Fig. 1
figure1

Bar graph showing association between treatment satisfaction and carbamazepine monotherapy or carbamazepine combination with other drugs

Association between carbamazepine doses and tooth extraction

We hypothesized that; among our study participants those patients who had a positive history of tooth extraction will require higher doses of carbamazepine compared to those with no history of tooth extraction to relieve their facial pain. On student t-test analysis, we observed statistically significant association between higher doses of carbamazepine (CBZ = 800 mg) and history of tooth extraction (t = − 2.06, p = 0.04, 95% CI:-213.41 to − 2.98) (Fig. 1). Females patients who had history of dental extraction tend to be on higher doses of carbamazepine compared to their male counter parts. In contrary, no carbamazepine dose difference was observed among males and females with no history of dental extraction (Fig. 2).

Fig. 2
figure2

Box and whiskers plot showing gender distribution of mean carbamazepine dose among individuals having history of dental extraction or not

Association between treatment satisfaction level and gender, branch involved, and tooth extraction

We performed Pearson’s Chi-square test or Fisher exact test to see the association between treatment satisfaction (mild to no satisfaction & prominent satisfaction) and different categorical variables such as gender, branch of the trigeminal nerve (single or multiple branches) and history of tooth extraction. Those patients having a single branch of trigeminal nerve (V2 or V3) involvement reported prominent satisfaction with their treatment as compared to those with multiple branch involvement (p = 0.006, 95% CI: 1.3–3.8). Gender and history of tooth extraction did not show statistically significant agreement with treatment satisfaction with p = 0.7 and p = 0.6, respectively (Table 5).

Table 5 Association between treatment satisfaction and gender, branch involved, and tooth extraction

Discussion

The mean age of our study participants, the proportion of Classical TN to Symptomatic TN, predominant right side involvement were consistent with regional and global figures [2, 8, 9] Trigeminal neuralgia most often affects females compared to male [2]. However, our study showed slight male predominance (50.8%), this is consistent with the regional report [5, 10]. This difference could be explained with the fact that males tend to seek more medical attention for their illnesses as compared to females in Sub-Saharan countries [5, 9, 10]. Symptomatic TN was commonly seen among younger patients, this is consistent with previous reports [9, 11]. A higher proportion of our patients had a history of dental extraction, a sign of initial visit to the dental physician before the diagnosis of Trigeminal neuralgia was made. This finding is similar to report from Thailand [8] where 40.5% reported a history of tooth extraction. The mandibular nerve was the commonest branch to be affected, followed by a mixed mandibular + maxillary branch, while the ophthalmic branch was not involved in any of our study participants, which is in line with previous reports [12, 13].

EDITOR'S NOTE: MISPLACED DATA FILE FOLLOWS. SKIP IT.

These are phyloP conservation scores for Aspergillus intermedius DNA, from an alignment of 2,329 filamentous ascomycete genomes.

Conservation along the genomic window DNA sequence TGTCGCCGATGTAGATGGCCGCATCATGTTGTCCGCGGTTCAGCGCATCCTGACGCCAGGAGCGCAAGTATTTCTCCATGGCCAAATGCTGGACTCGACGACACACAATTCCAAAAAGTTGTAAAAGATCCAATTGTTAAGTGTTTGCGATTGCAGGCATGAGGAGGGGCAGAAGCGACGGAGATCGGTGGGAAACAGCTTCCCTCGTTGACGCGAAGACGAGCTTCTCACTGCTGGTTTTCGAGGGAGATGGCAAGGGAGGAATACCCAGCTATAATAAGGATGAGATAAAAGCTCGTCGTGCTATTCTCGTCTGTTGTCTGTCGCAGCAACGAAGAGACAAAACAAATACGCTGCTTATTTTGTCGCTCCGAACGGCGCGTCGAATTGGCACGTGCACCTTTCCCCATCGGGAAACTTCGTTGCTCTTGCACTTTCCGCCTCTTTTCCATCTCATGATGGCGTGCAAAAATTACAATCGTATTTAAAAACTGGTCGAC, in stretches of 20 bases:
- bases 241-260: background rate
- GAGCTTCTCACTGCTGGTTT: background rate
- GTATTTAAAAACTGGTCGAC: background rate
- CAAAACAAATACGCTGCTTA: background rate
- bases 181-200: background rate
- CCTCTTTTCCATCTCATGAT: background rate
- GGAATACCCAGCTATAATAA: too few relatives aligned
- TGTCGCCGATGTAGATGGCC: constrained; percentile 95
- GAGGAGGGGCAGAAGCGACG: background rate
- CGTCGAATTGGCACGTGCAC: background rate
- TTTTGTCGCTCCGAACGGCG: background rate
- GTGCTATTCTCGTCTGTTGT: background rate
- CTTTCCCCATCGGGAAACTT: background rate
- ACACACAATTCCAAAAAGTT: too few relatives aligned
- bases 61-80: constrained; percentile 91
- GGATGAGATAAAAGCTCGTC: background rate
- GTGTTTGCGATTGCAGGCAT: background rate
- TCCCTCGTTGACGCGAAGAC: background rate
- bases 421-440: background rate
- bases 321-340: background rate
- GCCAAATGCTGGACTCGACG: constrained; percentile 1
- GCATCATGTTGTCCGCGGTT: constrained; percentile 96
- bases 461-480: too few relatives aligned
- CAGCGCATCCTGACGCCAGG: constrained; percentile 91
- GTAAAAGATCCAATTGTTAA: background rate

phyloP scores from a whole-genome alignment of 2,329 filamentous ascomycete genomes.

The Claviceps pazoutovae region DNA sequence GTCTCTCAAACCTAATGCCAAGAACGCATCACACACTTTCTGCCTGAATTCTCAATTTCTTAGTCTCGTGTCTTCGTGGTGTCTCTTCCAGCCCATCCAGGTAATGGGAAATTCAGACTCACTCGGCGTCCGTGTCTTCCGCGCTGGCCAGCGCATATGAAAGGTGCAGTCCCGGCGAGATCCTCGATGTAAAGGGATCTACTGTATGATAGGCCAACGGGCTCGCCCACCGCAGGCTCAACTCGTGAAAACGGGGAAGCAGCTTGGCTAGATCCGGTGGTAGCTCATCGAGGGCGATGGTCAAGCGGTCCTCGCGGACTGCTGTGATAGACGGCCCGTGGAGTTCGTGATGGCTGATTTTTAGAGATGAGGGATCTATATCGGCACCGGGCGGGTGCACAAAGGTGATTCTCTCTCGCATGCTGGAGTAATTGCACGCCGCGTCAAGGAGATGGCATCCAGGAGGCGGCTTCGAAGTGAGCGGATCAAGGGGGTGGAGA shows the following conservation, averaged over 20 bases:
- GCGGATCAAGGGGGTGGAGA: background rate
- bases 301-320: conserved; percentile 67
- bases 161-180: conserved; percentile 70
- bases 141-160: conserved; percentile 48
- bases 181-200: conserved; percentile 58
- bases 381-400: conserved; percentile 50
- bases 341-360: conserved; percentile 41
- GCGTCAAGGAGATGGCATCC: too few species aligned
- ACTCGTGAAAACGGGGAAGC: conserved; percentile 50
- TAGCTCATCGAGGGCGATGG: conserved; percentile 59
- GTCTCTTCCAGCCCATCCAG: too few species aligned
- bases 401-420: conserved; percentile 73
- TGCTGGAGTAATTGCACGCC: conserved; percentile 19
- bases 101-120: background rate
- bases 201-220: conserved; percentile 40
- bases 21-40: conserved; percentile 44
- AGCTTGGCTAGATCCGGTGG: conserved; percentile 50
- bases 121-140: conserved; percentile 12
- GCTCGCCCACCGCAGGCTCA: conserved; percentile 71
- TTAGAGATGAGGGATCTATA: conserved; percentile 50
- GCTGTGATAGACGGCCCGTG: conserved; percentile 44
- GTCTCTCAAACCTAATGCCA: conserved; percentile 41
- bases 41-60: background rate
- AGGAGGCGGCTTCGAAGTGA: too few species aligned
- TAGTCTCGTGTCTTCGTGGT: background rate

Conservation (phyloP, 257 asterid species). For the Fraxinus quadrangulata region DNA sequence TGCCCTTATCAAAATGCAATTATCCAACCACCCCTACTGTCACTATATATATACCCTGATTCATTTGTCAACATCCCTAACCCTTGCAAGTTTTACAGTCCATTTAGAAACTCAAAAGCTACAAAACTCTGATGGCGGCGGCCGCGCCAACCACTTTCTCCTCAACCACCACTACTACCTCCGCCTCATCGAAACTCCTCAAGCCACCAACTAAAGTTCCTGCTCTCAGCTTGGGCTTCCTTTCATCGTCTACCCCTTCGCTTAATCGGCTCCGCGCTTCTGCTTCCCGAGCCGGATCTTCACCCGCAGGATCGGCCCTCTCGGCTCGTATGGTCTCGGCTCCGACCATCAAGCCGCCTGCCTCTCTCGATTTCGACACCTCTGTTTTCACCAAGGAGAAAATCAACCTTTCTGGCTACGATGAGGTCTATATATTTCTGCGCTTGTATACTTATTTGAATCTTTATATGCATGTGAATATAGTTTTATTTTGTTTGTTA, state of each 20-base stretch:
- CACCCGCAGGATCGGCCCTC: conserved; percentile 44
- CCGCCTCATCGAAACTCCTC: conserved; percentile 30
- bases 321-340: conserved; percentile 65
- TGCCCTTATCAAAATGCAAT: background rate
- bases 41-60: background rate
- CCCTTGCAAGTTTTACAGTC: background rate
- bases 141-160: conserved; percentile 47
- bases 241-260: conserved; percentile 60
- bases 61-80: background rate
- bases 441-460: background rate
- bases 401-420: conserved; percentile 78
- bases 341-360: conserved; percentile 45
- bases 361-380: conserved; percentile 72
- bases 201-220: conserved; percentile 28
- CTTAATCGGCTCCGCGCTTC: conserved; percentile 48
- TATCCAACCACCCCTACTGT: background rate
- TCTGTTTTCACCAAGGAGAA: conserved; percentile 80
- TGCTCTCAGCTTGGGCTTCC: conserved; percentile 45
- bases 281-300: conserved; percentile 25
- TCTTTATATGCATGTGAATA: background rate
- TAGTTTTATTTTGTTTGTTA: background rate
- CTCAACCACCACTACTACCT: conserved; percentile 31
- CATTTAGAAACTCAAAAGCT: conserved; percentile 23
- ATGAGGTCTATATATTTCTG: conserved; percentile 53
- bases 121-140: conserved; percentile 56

The diagnosis of TN is established based on its characteristic clinical symptoms and investigations are only recommended in atypical presentations. While some of our participants primarily characterized their pain as “lancinating”, “feeling of being injected with a red hot needle”, “burning” and “electric shock-like” in descending order, most (26.2%) described it in mixed terms. A similar study from Thailand reported, mixed pain quality in 22.3% of TN patients, although the majority of their patients described it as sharp pain and stabbing/lancinating pain [8] The discrepancies in pain characterization could be explained by patients experience and response to an open or closed question which may lead the patient to one specific answer. All of our participants had some form of pain triggering stimuli and multiple factors were attributed by the majority while no specific factor identified in 13.1%. Clear pain triggering zone was identified in only one-third of the patients. These areas include angles of the mouth, nasolabial fold, lower mandibular edge, and lower gum on the painful side. A study from Thailand also showed among the 188 TN patient’s majority reacted to multiple types of stimulus and the most common trigger was chewing [8]. These findings were consistent with reports from Italy, which showed trigger zones were predominantly found around the perioral and nasal region; the authors also recommended utilizing triggers as an essential diagnostic feature of trigeminal neuralgia [14].

Carbamazepine was the most commonly prescribed drug as initial treatment, while a quarter of the patients required the addition of another drug. Two patients were shifted to another drug because of carbamazepine induced adverse reaction [15] Gabapentin, clonazepam, and amitriptyline were also prescribed to those not tolerating carbamazepine [14, 16]. Patients on carbamazepine reported prominent treatment satisfaction [8]. The mean carbamazepine dose of the study participants was 691.8 mg, which is consistent with similar reports [2, 9, 10]. We found that those patients who had history tooth extraction required a higher dose of carbamazepine compared to those without a history of tooth extraction. These findings are indicative of the potential diagnoses delay and suboptimal treatment of patients with TN experience in Ethiopia. This is parallel to previous reports showing a significant proportion of patients with TN initially visit non-neurologist health professionals [2, 5].